emerging technologies in instruction, instruction section, acrl

October 2003 Site of the Month

LOBO, The Library Online Basic Orientation

Authors: Josh Boyer, Kim Duckett, Cindy Levine, Megan Oakleaf, and Darby Orcutt
Interviewer: Diane Dallis


LOBO is an introduction to library research tutorial developed by NCSU Libraries. Developed on the research process model, it includes modules covering the steps through which students progress as they search for information for research papers. Interactive components that illustrate complex concepts are integrated into the tutorial.

Interview with tutorial author:

Q. What was the motivation for creating LOBO?

A. In 1997, the first LOBO tutorial was launched as a part of the Freshman Composition course at NC State. By 2001, the original version of LOBO no longer met the requirements of that course. Problems with the first LOBO included a linear, "claustrophobic" design, a focus on concepts rather than skills, and text-heavy pages. Instructors no longer assigned LOBO to their students. Instead they requested one-hour, in-person instruction sessions. With 100 sections of Freshman Composition to cover each semester, we quickly realized that in-person instruction was not feasible. We also were frustrated with the content limits of a one-shot instruction session.

We were faced with three problems. Students were not learning the skills they needed to complete library research assignments. Instructors had limited options for providing students with the instruction they needed within the confines of their curriculum. Librarians were struggling to meet the instruction needs, but recognized that staffing and time limits made an in-person instruction option impossible.

To solve these problems, we decided to recreate LOBO. We created a brand new tutorial with modular design, organized around the research process. We weighted content towards student skills and focused less on conceptual ideas. We incorporated rich content and point-of-use tools within the modules of LOBO including Keyword and Citation Builders, viewlets, wizards, and interactive questions that encourage higher-order thinking skills: analysis, synthesis, and evaluation. Finally, we incorporated online synchronous student-librarian communication.

Q. How long did the entire creation process take?

A. The first step in the creation process was the development of an outline. The outline was developed in a number of hours, but was based on years of two librarians' experience in teaching in general and library instruction of Freshman Composition courses in particular. Once an outline was created and the decision to create an entirely new LOBO was made, the project took 4 months.

By drawing on interests and talents wherever we found them, we were able to work very quickly. Five reference and distance learning librarians made up the "core" LOBO team. Because of administrative support and the very visible nature of LOBO, we received generous support from other departments in the library. In addition, Freshman Composition instructors cooperated with our efforts by contributing specialized content.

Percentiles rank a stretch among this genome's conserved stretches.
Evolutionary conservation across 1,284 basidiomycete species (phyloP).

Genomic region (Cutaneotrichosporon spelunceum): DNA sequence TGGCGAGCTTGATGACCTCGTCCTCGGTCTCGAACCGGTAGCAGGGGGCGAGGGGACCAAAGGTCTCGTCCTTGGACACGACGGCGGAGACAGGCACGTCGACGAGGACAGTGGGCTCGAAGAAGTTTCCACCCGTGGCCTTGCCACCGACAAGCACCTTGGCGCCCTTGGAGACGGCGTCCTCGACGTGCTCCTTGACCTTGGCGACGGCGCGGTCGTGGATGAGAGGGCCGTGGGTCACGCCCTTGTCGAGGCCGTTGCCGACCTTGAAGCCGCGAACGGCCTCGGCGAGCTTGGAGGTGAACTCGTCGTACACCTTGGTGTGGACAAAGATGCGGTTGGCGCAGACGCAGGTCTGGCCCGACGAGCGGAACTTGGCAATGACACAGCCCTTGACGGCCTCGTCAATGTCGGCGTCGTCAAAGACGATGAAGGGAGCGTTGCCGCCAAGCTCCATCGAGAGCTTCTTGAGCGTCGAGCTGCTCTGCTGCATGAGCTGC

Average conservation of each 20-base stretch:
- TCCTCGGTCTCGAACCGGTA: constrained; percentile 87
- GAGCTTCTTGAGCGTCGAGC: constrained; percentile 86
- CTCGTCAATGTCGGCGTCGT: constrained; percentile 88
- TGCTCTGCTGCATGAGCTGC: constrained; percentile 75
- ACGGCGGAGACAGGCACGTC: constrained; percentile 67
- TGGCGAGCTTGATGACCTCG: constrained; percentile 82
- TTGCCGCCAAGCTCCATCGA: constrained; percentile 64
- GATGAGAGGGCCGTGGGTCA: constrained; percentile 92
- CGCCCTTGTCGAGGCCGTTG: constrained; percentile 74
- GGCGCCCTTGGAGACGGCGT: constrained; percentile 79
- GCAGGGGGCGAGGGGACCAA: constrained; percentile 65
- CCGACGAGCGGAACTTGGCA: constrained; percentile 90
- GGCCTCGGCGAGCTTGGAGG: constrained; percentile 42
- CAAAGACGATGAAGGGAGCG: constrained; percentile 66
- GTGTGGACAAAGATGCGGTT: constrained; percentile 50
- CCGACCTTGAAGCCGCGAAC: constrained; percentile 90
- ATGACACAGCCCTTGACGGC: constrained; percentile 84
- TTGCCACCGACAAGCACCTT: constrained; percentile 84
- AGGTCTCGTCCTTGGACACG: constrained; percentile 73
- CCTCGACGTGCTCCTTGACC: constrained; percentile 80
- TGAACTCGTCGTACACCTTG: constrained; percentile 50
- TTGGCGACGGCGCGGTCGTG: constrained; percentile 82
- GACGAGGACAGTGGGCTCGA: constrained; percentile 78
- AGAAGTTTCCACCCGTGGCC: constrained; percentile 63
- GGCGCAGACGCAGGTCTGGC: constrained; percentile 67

Additions and improvements to LOBO are ongoing, as is training of Freshman Composition instructors who integrated LOBO modules into their courses.

Q. What were some of the technological challenges you faced?

A. Technological challenges included learning Qarbon ViewletBuilder software and working within the HTML template we created. Another challenge is the "cookie" technology used to generate the completed worksheet. Many students have computers that do not accept cookies, and that can be a difficulty.

Q. What support, if any, did you get to assist you in the creation of the tutorial?

A. As noted above, various departments within the NCSU Libraries and a number of Freshman Composition instructors assisted the core LOBO team of five reference and distance learning librarians. While we did not receive monetary or other additional support for tutorial creation, our colleagues were definitely "rooting" for us! Since the launch of the new LOBO, the director of the Freshman Composition program has continued to be supportive of the project, providing opportunities for librarians to train new instructors in the use of LOBO in their classrooms.

Q. What technologies did you use to create the tutorial?

A. We used Dreamweaver as our primary web-authoring tool since we have a license and broad familiarity with the software within the NCSU Libraries. Our "page turner" scripts were written in JavaScript and the Keyword Builder and Citation Builder were written in PHP. Qarbon ViewletBuilder was used to create "show me" animations throughout the tutorial.

Q: Are there other technologies that you considered?

A: No. We wanted to minimize creation costs, keep LOBO maintenance simple, and speed download times for students on dial-up connections, so we used the simplest technologies available to us.

Q: How has the LOBO contributed to or influenced your library instructional services?

A: LOBO forms the first tier of our curriculum-integrated approach to instruction. The tutorial is a mandatory requirement in the Freshman Composition course at NC State. Since nearly all students complete the tutorial, it works well as a baseline upon which we can build more advanced, subject-specific information literacy instruction.

To contact the authors of LOBO, please write or call:

Megan Oakleaf
E-Mail: megan_oakleaf@ncsu.edu
Phone: 919-513-0302